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Fresh fry

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  1. Like
    Fresh fry got a reaction from benelli104 in Is It Possible To Finish Med School Without Becoming Too Salty Or Cynical?   
    Absolutely not. People are bastard coated bastards with bastard filling. 
     
    If you ever find a happy resident find out who their dealer is.
  2. Like
    Fresh fry got a reaction from apple94 in Is It Possible To Finish Med School Without Becoming Too Salty Or Cynical?   
    Absolutely not. People are bastard coated bastards with bastard filling. 
     
    If you ever find a happy resident find out who their dealer is.
  3. Like
    Fresh fry got a reaction from Snowmen in Is It Possible To Finish Med School Without Becoming Too Salty Or Cynical?   
    Absolutely not. People are bastard coated bastards with bastard filling. 
     
    If you ever find a happy resident find out who their dealer is.
  4. Like
    Fresh fry got a reaction from Neural_Ark in Future Of Surgery   
    Preface: I can speak on my province and my specialty but how generaliazable that is, I have no idea. I also like making up words apparently.
     
     
    This is the major detractor for many people looking at surgical specialties; your livelihood and your ability to set your own schedule and pace are not completely in your control. OR time is an almost an absolute necessity to be a surgeon. I say almost because I am aware of a few people, in a few odd situations, who are trained surgeons who do not actually operate. These situations are definitely not the rule and probably only encompass at most 5% of trained surgeons. They also tend to be closer to the end on the retirement spectrum and are from subspecialties where they can rely on niche aspects of their profession. Examples include:
     
    Gen surgeon who strictly does ICU
    Gen surgeon who does trauma coordinator
    O&Gs who has given up gyne and only does obs
    Uro and ENT who only do outpatient (scoping) and refer surgical patients to their partners
    Various who work as assists (almost 100% people who are retiring/semi-retired)
     
    Most people who go on to become surgeons absolutely intend to operate and to be able to maintain your skills and be able to afford to be part of a practice you generally need 4-5 OR days a month (obviously variable). So a graduating surgeon, who probably owes a couple hundred grand, needs to find what we essentially call a "job" but the reality is much more complicated.
     
    1st hurdle is location and career stream. Like other aspects of medicine surgery is broken down into academic and community designations. Academics work in what we call the "ivory tower", medical school or university affiliated centers. These are big centers that offer a wide spectrum of care and for most specialties if you want to work as an academic surgeon you need a lot more training and to fill a required niche (last time I will use the word "niche" I promise). This can be surgeon-educator, surgeon-scientist, or specialist-surgeon. These are your PhDs or people with high end fellowships that bring something unique to the center. OR time is usually divided up by the academic center but the total ammount available is dependent on the province.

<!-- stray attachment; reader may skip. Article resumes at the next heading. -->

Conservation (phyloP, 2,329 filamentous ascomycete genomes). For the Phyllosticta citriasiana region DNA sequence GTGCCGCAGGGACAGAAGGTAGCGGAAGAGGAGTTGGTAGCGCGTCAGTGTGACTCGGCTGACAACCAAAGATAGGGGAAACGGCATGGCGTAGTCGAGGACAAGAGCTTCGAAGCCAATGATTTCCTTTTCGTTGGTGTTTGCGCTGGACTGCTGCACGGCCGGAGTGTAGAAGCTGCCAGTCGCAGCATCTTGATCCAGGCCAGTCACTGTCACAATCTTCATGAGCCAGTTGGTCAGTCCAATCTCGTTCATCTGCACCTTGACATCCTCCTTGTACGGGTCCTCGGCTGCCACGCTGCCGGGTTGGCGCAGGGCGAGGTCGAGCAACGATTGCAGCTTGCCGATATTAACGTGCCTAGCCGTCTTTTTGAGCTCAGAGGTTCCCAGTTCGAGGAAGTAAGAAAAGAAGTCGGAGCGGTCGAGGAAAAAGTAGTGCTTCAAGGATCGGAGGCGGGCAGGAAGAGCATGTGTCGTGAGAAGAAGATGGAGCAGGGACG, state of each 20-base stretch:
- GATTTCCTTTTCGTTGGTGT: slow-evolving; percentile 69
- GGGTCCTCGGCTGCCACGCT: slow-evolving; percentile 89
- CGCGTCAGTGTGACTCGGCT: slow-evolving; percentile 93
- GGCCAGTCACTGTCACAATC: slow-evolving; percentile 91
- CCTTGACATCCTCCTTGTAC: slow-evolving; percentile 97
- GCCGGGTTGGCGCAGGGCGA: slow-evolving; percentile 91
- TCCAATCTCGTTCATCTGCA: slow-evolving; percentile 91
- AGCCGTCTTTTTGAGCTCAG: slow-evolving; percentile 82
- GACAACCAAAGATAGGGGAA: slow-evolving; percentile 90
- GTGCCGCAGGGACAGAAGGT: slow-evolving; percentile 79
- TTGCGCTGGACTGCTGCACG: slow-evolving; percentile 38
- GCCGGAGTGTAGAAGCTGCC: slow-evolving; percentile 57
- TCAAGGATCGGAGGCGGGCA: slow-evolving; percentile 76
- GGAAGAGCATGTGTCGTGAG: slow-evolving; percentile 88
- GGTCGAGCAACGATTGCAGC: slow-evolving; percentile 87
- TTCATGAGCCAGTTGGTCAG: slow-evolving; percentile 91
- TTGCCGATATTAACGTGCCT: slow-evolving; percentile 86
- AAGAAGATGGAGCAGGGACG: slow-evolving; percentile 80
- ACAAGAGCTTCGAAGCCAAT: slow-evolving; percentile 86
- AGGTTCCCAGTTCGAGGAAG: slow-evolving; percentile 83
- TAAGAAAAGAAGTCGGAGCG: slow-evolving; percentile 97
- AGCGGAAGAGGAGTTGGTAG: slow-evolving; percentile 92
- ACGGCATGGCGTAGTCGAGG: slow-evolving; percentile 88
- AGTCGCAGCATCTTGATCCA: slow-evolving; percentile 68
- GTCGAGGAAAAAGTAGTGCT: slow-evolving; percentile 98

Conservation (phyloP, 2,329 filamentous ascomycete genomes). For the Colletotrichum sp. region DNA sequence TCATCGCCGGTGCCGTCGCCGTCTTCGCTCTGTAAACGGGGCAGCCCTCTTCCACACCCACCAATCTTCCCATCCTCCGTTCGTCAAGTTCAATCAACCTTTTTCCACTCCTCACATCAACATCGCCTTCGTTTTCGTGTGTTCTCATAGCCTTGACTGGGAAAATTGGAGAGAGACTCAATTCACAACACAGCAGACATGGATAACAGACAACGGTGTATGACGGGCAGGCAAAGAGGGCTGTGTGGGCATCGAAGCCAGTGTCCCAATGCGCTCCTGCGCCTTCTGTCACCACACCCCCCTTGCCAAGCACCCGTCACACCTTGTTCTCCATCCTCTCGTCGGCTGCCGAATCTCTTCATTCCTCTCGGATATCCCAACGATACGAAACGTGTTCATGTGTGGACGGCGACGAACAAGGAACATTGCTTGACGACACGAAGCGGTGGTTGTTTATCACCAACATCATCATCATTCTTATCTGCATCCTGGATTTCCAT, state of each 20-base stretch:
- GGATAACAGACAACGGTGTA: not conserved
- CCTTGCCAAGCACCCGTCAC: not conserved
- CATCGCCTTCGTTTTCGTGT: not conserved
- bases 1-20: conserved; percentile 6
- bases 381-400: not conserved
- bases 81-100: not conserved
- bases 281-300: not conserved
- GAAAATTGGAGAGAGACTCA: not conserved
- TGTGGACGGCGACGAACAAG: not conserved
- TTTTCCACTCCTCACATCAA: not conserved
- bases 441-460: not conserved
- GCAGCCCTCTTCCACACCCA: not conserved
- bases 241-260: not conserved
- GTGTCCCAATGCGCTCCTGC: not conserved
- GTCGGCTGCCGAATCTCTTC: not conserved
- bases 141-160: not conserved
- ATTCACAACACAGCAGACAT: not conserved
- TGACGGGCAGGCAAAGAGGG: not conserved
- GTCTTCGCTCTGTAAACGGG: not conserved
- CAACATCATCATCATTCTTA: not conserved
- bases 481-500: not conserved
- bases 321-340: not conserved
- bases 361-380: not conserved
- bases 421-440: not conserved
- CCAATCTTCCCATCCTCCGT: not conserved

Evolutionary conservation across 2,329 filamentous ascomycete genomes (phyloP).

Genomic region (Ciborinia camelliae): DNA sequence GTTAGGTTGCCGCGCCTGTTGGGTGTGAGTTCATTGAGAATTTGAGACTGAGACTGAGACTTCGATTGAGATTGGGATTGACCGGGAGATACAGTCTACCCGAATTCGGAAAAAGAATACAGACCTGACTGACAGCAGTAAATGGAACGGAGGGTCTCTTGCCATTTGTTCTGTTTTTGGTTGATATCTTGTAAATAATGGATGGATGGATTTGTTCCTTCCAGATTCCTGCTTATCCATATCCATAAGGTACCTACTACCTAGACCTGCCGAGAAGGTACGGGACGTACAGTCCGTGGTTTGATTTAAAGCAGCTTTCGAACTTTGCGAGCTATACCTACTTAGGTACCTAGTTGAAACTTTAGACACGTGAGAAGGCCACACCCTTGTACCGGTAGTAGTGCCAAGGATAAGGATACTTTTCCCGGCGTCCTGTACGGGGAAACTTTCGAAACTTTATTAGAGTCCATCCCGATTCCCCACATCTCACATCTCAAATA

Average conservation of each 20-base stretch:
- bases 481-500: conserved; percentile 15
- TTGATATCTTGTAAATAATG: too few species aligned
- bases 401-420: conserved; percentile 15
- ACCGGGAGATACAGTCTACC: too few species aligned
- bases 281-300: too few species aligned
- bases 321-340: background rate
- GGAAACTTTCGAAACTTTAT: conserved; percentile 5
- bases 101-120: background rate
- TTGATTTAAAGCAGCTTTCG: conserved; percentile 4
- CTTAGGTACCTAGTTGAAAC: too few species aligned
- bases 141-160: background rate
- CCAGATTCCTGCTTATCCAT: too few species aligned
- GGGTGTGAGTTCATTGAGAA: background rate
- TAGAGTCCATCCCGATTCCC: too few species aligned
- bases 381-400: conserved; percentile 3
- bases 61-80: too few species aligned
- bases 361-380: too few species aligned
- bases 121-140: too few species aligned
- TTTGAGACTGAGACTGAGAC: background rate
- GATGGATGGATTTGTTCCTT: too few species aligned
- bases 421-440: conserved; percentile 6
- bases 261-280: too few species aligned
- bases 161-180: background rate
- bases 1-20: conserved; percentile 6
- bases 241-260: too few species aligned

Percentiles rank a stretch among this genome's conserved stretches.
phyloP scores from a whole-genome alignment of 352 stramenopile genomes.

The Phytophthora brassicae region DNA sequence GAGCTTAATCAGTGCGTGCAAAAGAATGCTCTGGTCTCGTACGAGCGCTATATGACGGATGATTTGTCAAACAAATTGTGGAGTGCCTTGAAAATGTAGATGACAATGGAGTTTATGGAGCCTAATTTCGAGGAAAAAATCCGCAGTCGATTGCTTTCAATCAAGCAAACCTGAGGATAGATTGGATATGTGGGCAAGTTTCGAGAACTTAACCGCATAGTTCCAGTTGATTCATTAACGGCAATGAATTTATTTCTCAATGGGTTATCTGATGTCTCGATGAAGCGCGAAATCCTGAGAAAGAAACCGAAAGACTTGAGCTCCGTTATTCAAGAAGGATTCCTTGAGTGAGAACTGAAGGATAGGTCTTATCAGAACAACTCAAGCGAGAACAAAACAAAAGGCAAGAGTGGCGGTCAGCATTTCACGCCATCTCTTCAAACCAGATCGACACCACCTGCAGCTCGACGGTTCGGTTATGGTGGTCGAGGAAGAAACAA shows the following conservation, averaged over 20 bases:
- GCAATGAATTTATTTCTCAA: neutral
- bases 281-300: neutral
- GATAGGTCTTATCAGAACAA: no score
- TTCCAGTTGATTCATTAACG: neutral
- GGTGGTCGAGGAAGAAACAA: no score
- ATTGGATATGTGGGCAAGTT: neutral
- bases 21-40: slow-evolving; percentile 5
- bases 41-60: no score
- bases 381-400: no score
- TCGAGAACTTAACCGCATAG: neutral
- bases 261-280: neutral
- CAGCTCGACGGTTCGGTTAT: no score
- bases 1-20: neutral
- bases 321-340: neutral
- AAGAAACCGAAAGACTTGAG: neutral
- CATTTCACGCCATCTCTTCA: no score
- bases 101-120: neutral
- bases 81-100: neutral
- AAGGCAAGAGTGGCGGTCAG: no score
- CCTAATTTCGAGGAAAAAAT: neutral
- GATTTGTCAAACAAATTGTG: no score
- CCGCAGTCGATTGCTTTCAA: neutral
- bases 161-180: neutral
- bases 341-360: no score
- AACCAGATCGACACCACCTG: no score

Aside: To put a rumor to rest it is not about the amount of physical ORs or space. Many large centers have multiple unused ORs and only operate them at a limited capacity. Building one is usually not an issue either. The hold up is always 1) operating and staffing costs 2) post op bed numbers. 
     
    Physicians are fee for service but nurses/housekeeping/techs certainly are not. The province pays these people's salary and they pay to maintain, equip, and staff the ORs. Each OR runs at a staggering operating cost per suite and it is always humbling to walk into one knowing that a measurable proportion of our country's GDP is being spent in this one room on a yearly basis. Surgical beds also cost. I have heard many different figures but it is almost certainly in the low thousands of dollars per day per bed. Each surgical bed requires staffing and equipment costs too which all get factored in. The surgeon pays for none of this and it is all provided contractually for them providing a service to the community/province. They are, without blowing up their heads even more, a community resource because they posses a capability to perform a service no one else in the community can. A surgeon is a living breathing angry and bitter MRI machine with legs in one sense.
     
    One of the ways provinces/regions control health care costs is OR time. It is a massive part of the budget and is easily controlled by allocation of resources and time.